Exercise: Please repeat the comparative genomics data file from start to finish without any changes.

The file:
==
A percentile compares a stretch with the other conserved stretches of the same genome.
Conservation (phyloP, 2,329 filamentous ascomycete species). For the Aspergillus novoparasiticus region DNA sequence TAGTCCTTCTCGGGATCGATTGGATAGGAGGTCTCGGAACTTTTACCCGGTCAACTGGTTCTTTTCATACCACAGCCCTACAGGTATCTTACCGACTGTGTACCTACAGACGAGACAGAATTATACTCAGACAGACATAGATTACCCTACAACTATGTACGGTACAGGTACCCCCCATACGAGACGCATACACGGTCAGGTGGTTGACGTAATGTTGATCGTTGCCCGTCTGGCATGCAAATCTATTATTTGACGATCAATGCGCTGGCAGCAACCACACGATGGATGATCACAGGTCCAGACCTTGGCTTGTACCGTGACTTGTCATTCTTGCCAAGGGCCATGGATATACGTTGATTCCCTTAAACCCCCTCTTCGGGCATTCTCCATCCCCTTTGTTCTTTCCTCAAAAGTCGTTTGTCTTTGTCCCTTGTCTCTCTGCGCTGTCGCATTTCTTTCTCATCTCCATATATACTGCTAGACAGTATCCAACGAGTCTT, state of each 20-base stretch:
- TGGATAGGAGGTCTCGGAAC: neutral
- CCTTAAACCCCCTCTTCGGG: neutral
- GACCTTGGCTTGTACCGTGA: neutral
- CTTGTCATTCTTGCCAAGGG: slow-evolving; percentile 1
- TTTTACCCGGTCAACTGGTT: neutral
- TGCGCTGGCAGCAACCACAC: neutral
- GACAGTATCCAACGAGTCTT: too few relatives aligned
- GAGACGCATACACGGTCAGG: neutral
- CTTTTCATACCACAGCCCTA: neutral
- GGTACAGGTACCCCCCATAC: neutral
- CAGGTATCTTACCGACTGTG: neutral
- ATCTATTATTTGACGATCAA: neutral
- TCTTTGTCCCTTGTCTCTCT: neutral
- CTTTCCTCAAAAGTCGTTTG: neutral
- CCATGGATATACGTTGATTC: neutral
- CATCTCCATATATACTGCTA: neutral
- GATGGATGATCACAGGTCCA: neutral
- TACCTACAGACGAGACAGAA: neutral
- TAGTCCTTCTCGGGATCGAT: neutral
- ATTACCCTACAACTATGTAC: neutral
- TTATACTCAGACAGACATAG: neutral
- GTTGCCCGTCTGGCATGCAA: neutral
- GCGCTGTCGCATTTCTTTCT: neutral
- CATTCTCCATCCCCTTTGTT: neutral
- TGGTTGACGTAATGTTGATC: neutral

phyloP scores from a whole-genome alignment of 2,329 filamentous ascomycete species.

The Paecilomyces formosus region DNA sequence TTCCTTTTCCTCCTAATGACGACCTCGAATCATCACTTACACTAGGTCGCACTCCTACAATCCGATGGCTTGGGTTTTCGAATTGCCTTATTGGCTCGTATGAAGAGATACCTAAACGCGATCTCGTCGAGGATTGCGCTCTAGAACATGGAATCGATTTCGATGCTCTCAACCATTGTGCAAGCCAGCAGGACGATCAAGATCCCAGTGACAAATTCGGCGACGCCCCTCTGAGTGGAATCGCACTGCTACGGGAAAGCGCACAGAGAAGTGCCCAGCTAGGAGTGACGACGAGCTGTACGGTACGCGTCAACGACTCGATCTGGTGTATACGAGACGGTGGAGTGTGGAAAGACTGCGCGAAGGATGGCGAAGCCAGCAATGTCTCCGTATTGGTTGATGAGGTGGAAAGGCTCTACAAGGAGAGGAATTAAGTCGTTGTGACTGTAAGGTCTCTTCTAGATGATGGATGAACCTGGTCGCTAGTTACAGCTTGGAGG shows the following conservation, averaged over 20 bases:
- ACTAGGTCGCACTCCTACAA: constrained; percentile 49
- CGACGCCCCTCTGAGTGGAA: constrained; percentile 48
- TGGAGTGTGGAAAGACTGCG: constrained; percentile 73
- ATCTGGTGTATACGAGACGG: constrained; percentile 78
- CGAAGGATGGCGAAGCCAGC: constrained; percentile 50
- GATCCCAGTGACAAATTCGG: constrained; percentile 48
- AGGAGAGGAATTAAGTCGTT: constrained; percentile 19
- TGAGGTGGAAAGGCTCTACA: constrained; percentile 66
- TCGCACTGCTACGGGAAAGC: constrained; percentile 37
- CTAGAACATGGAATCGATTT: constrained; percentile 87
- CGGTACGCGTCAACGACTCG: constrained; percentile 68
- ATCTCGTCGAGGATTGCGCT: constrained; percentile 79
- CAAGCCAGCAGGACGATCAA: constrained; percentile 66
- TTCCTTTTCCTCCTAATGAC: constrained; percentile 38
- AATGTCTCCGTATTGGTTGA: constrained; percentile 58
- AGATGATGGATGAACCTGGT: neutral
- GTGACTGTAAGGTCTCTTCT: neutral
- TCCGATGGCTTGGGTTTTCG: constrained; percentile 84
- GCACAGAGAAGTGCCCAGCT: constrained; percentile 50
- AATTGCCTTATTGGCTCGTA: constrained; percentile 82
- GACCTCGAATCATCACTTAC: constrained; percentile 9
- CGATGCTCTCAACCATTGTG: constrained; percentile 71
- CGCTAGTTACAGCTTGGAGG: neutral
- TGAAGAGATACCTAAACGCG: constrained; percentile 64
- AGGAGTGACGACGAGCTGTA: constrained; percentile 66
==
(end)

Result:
A percentile compares a stretch with the other conserved stretches of the same genome.
Conservation (phyloP, 2,329 filamentous ascomycete species). For the Aspergillus novoparasiticus region DNA sequence TAGTCCTTCTCGGGATCGATTGGATAGGAGGTCTCGGAACTTTTACCCGGTCAACTGGTTCTTTTCATACCACAGCCCTACAGGTATCTTACCGACTGTGTACCTACAGACGAGACAGAATTATACTCAGACAGACATAGATTACCCTACAACTATGTACGGTACAGGTACCCCCCATACGAGACGCATACACGGTCAGGTGGTTGACGTAATGTTGATCGTTGCCCGTCTGGCATGCAAATCTATTATTTGACGATCAATGCGCTGGCAGCAACCACACGATGGATGATCACAGGTCCAGACCTTGGCTTGTACCGTGACTTGTCATTCTTGCCAAGGGCCATGGATATACGTTGATTCCCTTAAACCCCCTCTTCGGGCATTCTCCATCCCCTTTGTTCTTTCCTCAAAAGTCGTTTGTCTTTGTCCCTTGTCTCTCTGCGCTGTCGCATTTCTTTCTCATCTCCATATATACTGCTAGACAGTATCCAACGAGTCTT, state of each 20-base stretch:
- TGGATAGGAGGTCTCGGAAC: neutral
- CCTTAAACCCCCTCTTCGGG: neutral
- GACCTTGGCTTGTACCGTGA: neutral
- CTTGTCATTCTTGCCAAGGG: slow-evolving; percentile 1
- TTTTACCCGGTCAACTGGTT: neutral
- TGCGCTGGCAGCAACCACAC: neutral
- GACAGTATCCAACGAGTCTT: too few relatives aligned
- GAGACGCATACACGGTCAGG: neutral
- CTTTTCATACCACAGCCCTA: neutral
- GGTACAGGTACCCCCCATAC: neutral
- CAGGTATCTTACCGACTGTG: neutral
- ATCTATTATTTGACGATCAA: neutral
- TCTTTGTCCCTTGTCTCTCT: neutral
- CTTTCCTCAAAAGTCGTTTG: neutral
- CCATGGATATACGTTGATTC: neutral
- CATCTCCATATATACTGCTA: neutral
- GATGGATGATCACAGGTCCA: neutral
- TACCTACAGACGAGACAGAA: neutral
- TAGTCCTTCTCGGGATCGAT: neutral
- ATTACCCTACAACTATGTAC: neutral
- TTATACTCAGACAGACATAG: neutral
- GTTGCCCGTCTGGCATGCAA: neutral
- GCGCTGTCGCATTTCTTTCT: neutral
- CATTCTCCATCCCCTTTGTT: neutral
- TGGTTGACGTAATGTTGATC: neutral

phyloP scores from a whole-genome alignment of 2,329 filamentous ascomycete species.

The Paecilomyces formosus region DNA sequence TTCCTTTTCCTCCTAATGACGACCTCGAATCATCACTTACACTAGGTCGCACTCCTACAATCCGATGGCTTGGGTTTTCGAATTGCCTTATTGGCTCGTATGAAGAGATACCTAAACGCGATCTCGTCGAGGATTGCGCTCTAGAACATGGAATCGATTTCGATGCTCTCAACCATTGTGCAAGCCAGCAGGACGATCAAGATCCCAGTGACAAATTCGGCGACGCCCCTCTGAGTGGAATCGCACTGCTACGGGAAAGCGCACAGAGAAGTGCCCAGCTAGGAGTGACGACGAGCTGTACGGTACGCGTCAACGACTCGATCTGGTGTATACGAGACGGTGGAGTGTGGAAAGACTGCGCGAAGGATGGCGAAGCCAGCAATGTCTCCGTATTGGTTGATGAGGTGGAAAGGCTCTACAAGGAGAGGAATTAAGTCGTTGTGACTGTAAGGTCTCTTCTAGATGATGGATGAACCTGGTCGCTAGTTACAGCTTGGAGG shows the following conservation, averaged over 20 bases:
- ACTAGGTCGCACTCCTACAA: constrained; percentile 49
- CGACGCCCCTCTGAGTGGAA: constrained; percentile 48
- TGGAGTGTGGAAAGACTGCG: constrained; percentile 73
- ATCTGGTGTATACGAGACGG: constrained; percentile 78
- CGAAGGATGGCGAAGCCAGC: constrained; percentile 50
- GATCCCAGTGACAAATTCGG: constrained; percentile 48
- AGGAGAGGAATTAAGTCGTT: constrained; percentile 19
- TGAGGTGGAAAGGCTCTACA: constrained; percentile 66
- TCGCACTGCTACGGGAAAGC: constrained; percentile 37
- CTAGAACATGGAATCGATTT: constrained; percentile 87
- CGGTACGCGTCAACGACTCG: constrained; percentile 68
- ATCTCGTCGAGGATTGCGCT: constrained; percentile 79
- CAAGCCAGCAGGACGATCAA: constrained; percentile 66
- TTCCTTTTCCTCCTAATGAC: constrained; percentile 38
- AATGTCTCCGTATTGGTTGA: constrained; percentile 58
- AGATGATGGATGAACCTGGT: neutral
- GTGACTGTAAGGTCTCTTCT: neutral
- TCCGATGGCTTGGGTTTTCG: constrained; percentile 84
- GCACAGAGAAGTGCCCAGCT: constrained; percentile 50
- AATTGCCTTATTGGCTCGTA: constrained; percentile 82
- GACCTCGAATCATCACTTAC: constrained; percentile 9
- CGATGCTCTCAACCATTGTG: constrained; percentile 71
- CGCTAGTTACAGCTTGGAGG: neutral
- TGAAGAGATACCTAAACGCG: constrained; percentile 64
- AGGAGTGACGACGAGCTGTA: constrained; percentile 66